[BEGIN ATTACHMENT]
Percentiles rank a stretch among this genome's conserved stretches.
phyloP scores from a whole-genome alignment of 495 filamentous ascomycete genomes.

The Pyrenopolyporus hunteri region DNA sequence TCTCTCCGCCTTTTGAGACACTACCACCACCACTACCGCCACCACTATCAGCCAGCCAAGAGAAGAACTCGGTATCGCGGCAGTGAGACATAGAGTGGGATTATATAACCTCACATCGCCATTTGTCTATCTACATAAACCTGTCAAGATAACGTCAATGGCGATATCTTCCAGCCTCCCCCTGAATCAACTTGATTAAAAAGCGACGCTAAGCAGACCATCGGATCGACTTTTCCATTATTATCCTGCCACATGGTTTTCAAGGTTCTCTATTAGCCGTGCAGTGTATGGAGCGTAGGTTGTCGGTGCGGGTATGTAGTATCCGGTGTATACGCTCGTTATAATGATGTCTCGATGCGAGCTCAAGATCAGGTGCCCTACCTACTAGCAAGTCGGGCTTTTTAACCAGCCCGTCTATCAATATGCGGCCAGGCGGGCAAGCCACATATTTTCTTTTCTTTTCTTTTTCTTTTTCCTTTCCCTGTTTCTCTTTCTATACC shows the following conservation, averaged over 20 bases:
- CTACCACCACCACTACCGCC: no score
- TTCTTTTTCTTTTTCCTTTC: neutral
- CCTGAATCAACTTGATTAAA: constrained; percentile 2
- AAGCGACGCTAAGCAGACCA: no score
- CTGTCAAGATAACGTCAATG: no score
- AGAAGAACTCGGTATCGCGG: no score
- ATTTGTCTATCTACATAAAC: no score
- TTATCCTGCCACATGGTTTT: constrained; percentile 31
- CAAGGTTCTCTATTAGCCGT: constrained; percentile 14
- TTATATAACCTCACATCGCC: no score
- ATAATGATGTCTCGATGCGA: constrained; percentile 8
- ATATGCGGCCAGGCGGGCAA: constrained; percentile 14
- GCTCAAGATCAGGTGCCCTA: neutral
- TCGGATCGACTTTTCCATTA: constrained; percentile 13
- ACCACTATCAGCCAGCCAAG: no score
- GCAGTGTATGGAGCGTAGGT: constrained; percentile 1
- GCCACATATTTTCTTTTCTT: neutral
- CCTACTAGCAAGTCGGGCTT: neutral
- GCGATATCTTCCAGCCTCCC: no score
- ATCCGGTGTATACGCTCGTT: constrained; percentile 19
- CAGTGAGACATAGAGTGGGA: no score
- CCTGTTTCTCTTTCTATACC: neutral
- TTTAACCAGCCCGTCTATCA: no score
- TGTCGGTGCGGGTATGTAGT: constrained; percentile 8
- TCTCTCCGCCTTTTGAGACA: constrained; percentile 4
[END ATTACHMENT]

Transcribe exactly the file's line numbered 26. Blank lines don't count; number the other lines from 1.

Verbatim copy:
- TTTAACCAGCCCGTCTATCA: no score